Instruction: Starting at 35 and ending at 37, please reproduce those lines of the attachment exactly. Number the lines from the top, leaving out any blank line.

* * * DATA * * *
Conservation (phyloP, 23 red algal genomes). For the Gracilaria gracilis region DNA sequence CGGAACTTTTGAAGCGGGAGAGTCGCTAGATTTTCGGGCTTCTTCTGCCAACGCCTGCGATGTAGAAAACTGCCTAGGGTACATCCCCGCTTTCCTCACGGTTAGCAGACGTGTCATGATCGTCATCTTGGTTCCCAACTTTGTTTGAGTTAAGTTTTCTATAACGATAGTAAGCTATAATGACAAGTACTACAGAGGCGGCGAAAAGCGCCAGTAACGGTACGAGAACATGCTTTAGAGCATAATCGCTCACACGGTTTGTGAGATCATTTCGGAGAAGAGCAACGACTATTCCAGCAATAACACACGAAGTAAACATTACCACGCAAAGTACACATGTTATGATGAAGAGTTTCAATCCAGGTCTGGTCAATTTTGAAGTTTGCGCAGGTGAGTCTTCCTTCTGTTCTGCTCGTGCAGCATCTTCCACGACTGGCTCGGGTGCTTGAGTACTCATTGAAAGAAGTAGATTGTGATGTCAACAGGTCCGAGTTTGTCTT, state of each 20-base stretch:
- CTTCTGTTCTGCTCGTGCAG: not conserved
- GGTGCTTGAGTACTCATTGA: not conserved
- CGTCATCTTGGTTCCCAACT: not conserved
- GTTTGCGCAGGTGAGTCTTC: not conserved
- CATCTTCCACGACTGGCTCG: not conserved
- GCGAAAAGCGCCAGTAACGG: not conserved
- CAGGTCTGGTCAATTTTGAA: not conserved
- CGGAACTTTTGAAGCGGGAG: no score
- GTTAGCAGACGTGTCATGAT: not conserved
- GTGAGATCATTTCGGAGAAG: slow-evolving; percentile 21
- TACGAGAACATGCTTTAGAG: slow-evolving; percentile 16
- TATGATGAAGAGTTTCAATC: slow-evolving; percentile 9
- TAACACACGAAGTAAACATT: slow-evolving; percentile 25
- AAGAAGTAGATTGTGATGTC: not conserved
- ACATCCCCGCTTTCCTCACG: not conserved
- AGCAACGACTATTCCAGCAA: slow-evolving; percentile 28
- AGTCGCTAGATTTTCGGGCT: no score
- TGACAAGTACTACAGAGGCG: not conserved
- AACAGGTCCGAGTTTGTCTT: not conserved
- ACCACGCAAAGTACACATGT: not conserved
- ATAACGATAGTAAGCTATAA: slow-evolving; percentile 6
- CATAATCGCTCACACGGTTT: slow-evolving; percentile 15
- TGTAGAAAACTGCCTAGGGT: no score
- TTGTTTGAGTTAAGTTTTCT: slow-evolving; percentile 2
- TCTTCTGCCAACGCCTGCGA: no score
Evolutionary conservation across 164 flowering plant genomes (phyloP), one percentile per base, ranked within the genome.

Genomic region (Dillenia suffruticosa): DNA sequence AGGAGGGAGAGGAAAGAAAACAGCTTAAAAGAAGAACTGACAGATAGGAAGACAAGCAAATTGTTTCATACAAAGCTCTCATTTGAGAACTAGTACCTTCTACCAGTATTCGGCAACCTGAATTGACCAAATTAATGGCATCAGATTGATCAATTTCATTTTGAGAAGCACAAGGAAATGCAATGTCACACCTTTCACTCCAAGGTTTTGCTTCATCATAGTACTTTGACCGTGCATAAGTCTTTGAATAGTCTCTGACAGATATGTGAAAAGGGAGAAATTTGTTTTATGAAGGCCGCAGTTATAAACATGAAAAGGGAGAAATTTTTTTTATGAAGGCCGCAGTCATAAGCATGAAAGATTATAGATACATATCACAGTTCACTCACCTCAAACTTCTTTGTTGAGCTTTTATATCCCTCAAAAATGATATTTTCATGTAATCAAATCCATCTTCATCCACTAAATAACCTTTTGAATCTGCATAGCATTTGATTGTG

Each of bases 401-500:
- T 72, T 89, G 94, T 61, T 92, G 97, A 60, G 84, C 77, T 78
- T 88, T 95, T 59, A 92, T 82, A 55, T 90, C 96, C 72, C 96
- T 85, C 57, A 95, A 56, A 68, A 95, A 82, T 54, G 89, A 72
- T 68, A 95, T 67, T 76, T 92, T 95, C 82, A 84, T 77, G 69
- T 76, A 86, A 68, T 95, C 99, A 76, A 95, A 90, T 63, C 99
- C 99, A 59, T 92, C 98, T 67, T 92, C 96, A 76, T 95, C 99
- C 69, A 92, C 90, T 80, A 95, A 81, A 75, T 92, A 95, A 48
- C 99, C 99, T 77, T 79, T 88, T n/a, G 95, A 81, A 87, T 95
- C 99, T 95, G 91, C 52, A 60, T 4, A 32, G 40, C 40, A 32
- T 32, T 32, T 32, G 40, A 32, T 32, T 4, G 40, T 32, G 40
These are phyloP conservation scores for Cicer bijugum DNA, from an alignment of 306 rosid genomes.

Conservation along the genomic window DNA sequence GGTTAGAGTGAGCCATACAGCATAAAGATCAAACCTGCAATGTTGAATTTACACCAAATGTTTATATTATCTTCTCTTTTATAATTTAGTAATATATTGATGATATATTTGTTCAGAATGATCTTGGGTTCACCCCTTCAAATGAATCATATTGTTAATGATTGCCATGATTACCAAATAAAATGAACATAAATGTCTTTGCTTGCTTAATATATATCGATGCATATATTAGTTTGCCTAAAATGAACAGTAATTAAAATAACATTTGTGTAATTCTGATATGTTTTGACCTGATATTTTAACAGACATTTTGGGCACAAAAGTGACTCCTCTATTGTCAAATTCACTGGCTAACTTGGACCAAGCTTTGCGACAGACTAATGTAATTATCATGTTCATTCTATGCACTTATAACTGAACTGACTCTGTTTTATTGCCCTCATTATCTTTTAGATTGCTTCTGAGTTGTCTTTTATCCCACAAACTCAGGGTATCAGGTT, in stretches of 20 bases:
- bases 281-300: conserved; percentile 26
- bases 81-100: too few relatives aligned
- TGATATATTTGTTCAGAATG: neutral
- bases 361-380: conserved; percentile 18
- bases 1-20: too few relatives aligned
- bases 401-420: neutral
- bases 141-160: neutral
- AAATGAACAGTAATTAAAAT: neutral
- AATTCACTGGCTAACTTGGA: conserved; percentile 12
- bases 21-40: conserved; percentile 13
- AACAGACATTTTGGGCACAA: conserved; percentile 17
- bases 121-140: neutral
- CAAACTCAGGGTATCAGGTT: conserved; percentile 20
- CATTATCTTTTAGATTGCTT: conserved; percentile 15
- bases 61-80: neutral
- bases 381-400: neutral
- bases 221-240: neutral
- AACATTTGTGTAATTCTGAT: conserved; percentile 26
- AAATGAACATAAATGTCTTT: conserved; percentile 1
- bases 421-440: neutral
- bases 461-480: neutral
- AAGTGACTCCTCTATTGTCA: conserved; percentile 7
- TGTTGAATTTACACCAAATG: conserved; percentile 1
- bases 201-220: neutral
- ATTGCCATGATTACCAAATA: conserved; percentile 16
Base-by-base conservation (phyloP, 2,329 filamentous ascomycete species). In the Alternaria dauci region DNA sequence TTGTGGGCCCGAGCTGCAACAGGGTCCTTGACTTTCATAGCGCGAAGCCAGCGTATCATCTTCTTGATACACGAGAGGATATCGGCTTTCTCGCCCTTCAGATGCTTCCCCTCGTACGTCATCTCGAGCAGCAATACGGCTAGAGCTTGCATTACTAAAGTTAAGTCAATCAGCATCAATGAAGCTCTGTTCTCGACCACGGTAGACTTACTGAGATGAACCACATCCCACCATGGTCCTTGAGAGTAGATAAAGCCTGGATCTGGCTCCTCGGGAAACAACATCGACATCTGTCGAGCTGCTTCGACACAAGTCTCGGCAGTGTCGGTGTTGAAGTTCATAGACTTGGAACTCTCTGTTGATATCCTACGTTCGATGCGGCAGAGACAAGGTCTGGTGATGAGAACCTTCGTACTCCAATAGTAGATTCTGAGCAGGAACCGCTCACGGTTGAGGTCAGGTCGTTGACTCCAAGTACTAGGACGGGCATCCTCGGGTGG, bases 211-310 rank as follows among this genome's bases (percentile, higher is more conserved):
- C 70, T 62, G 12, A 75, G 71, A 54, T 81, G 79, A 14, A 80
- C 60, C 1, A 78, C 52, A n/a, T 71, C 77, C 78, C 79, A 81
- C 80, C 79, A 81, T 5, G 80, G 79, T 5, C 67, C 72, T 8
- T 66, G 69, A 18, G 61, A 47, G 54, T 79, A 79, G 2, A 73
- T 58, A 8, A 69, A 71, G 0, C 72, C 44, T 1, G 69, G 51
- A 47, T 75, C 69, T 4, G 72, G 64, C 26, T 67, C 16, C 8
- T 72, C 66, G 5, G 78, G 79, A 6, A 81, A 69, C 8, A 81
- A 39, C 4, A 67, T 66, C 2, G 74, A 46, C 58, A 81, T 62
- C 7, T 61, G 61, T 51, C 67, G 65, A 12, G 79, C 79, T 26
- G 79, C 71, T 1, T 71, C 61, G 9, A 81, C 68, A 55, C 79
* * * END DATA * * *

- C 99, A 59, T 92, C 98, T 67, T 92, C 96, A 76, T 95, C 99
- C 69, A 92, C 90, T 80, A 95, A 81, A 75, T 92, A 95, A 48
- C 99, C 99, T 77, T 79, T 88, T n/a, G 95, A 81, A 87, T 95